That said, I must take issue with this statement: "The experience of grace alone is not sufficient to constitute conversion." The implication seems to be that grace is not enough if we don't also perform a task, when in fact both the call to faith and the actual act of receiving baptism are part of the same graceful action on the part of God. Grace alone is sufficient. In fact, nothing less than grace alone is sufficient.

Anonymous said...

last night I read these commentaries and was shaken because the church still feels that you must be baptised to recieve communion or be in aliegance with a particular demomination (this was not mentioned)
what everyone is discussing is religious politics. as with politics on any social field you restrain compassion in one way or an other. Matthew 9:12 and Matthew 12:7 the LORD empasizes compassion over sacrifice. is politics infered?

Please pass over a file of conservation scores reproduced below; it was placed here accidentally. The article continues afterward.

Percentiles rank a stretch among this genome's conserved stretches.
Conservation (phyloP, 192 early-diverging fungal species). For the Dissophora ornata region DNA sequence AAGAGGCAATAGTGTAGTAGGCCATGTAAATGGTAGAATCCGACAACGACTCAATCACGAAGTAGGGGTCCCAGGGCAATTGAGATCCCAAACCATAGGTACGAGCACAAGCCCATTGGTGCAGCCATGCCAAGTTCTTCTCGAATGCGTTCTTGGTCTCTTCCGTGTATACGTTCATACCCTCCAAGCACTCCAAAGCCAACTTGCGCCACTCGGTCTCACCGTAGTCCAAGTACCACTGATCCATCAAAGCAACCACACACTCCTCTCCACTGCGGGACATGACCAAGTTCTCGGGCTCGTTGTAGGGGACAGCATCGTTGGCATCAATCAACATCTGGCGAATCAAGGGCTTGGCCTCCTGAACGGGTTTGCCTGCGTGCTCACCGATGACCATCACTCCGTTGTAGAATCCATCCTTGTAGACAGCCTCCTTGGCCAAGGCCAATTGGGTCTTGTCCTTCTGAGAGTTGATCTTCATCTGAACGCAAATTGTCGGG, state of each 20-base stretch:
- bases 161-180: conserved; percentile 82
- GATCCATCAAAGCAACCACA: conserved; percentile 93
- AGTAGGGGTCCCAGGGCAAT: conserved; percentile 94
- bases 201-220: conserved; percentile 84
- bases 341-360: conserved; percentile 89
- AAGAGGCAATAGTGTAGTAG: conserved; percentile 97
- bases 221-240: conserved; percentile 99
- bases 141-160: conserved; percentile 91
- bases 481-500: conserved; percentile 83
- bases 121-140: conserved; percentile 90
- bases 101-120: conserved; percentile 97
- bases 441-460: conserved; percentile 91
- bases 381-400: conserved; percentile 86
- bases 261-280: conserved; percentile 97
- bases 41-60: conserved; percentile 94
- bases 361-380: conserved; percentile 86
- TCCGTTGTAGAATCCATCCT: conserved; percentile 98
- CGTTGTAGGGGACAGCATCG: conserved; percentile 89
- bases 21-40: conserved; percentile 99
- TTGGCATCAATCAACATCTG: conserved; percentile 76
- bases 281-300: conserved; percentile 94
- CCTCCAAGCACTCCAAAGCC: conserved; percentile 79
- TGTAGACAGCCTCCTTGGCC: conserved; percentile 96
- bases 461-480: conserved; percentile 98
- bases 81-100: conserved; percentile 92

my point is: I was about four years old the first time I went to recieve communion. All I knew of religion at that time was what my aunt thought me which was The Christ from the Greek Orthodox point of view.
The priest asked me if I was Catholic. I stood tall and said no I am Greek Orthodox and he replied I am sorry but you cannot have communion. In responce I ran out the door crying. because of that moment I was convinced that God hated me.
Now I am forty five years old and have been a regular member of Saint Johns' Episcopal since 2005.
between this time I never went to church except for one week of church camp by the strong coerssion of a good friend. At that time I thought what the hell it seems the perfect place to raise some hell.

back to my point: people will do and act accordingly when they see leaders who uphold their respective office respectfully or feel led by the Holy Spirit. as much as I hate to say it 'do to a few monkeys and because of their actions is giving the men and weman of the cloth the representation that the church is a club for pederist' to be honest with you I would rather be abused by a priest than to believe that God hated me! As for why I started going to church, I honest do not know.

When it comes to prerequesites for communion I am more on the side of a attribute that God emparts of Himself to us and that is grace in other words lienioncy or _compassion_. I appologise for my spelling and grammer